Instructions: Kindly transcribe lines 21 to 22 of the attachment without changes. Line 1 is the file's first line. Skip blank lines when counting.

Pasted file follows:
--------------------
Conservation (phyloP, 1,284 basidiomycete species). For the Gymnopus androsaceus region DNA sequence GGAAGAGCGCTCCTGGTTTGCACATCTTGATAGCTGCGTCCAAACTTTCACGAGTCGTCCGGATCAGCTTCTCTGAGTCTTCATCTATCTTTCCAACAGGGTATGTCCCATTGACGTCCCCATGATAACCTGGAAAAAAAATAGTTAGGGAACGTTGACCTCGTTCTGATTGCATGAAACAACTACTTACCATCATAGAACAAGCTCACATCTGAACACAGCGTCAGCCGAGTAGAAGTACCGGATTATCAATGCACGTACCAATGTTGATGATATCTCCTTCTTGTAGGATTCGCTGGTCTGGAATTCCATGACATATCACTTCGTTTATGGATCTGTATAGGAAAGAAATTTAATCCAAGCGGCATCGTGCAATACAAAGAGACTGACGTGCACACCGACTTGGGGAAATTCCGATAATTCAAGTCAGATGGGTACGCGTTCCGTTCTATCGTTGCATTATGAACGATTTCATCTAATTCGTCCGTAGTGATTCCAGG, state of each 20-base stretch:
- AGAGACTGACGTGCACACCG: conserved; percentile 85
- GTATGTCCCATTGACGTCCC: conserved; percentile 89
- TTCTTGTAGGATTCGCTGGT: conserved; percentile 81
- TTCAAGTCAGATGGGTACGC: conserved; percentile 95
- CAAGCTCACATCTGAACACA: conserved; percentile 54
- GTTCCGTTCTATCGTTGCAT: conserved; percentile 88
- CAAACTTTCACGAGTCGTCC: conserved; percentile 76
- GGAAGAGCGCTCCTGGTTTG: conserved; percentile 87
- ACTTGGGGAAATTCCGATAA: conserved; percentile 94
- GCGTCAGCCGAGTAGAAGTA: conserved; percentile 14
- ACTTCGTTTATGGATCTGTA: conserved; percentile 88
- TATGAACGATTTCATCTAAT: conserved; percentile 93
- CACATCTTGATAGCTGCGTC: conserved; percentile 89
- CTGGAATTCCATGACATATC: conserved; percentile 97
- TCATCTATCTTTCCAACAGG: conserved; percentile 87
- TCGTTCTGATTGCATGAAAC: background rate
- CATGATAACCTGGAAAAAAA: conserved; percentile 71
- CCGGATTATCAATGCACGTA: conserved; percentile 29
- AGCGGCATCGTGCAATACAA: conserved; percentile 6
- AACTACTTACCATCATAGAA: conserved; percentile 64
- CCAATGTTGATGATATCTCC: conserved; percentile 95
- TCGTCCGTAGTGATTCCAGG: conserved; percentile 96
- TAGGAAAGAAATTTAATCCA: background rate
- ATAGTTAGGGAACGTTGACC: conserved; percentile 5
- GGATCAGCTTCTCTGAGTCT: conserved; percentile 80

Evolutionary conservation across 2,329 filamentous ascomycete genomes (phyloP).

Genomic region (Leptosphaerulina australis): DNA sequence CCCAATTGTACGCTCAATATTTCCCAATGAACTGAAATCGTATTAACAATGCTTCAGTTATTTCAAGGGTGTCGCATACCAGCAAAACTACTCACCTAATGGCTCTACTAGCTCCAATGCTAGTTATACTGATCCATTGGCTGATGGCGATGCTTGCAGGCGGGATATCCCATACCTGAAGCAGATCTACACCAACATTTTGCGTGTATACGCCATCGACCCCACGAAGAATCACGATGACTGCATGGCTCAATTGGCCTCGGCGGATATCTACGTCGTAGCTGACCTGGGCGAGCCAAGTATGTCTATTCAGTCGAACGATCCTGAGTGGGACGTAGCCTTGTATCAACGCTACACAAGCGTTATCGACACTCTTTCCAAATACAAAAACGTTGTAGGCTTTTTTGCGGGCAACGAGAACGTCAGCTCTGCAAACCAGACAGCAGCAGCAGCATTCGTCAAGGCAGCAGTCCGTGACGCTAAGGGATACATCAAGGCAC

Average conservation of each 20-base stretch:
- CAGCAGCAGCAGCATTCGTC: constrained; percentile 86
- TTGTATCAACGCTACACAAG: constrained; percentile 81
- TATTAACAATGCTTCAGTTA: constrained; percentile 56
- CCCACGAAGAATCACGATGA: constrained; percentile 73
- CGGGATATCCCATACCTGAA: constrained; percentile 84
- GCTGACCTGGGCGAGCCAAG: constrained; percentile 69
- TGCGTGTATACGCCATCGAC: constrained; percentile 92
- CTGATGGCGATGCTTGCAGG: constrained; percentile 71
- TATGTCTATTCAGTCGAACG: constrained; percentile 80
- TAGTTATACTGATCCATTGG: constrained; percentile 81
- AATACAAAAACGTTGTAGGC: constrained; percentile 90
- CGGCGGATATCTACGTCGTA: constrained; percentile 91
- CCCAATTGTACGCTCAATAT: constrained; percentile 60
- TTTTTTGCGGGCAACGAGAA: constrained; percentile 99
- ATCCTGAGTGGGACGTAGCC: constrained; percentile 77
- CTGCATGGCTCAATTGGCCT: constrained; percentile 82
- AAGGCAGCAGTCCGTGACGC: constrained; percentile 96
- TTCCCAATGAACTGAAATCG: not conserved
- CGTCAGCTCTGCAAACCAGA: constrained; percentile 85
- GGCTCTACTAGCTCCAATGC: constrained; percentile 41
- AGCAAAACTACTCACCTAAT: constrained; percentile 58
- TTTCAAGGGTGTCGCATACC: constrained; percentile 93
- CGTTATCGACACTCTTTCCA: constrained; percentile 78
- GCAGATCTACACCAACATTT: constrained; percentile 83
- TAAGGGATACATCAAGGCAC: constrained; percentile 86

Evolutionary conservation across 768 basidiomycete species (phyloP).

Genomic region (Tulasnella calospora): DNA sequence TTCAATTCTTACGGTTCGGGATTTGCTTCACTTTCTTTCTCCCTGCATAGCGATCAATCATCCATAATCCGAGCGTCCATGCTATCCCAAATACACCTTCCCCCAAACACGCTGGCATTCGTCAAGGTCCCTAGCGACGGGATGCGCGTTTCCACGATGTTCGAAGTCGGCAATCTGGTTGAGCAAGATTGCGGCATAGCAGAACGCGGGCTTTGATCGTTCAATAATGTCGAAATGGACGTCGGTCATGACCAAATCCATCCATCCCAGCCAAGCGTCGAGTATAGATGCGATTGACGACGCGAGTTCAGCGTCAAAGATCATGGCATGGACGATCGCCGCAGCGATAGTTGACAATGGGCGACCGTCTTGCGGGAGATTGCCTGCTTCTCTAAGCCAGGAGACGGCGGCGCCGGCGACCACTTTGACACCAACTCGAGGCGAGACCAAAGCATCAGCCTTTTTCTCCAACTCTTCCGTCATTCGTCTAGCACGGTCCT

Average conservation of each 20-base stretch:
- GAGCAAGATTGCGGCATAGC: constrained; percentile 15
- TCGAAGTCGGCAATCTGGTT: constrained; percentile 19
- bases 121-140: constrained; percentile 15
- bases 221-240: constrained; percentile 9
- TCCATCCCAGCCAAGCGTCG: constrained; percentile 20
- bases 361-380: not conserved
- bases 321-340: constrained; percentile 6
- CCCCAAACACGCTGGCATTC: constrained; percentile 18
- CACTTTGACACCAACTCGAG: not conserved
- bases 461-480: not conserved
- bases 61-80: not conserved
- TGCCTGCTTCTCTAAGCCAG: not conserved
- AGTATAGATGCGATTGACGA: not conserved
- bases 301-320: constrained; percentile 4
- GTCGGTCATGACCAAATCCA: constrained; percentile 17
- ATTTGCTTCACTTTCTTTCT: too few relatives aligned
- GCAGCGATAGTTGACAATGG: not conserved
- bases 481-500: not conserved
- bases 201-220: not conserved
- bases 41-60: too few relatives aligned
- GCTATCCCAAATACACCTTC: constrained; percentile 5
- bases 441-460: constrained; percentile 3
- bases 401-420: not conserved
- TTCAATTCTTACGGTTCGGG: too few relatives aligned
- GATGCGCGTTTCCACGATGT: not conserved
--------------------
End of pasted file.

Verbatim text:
- AACTACTTACCATCATAGAA: conserved; percentile 64
- CCAATGTTGATGATATCTCC: conserved; percentile 95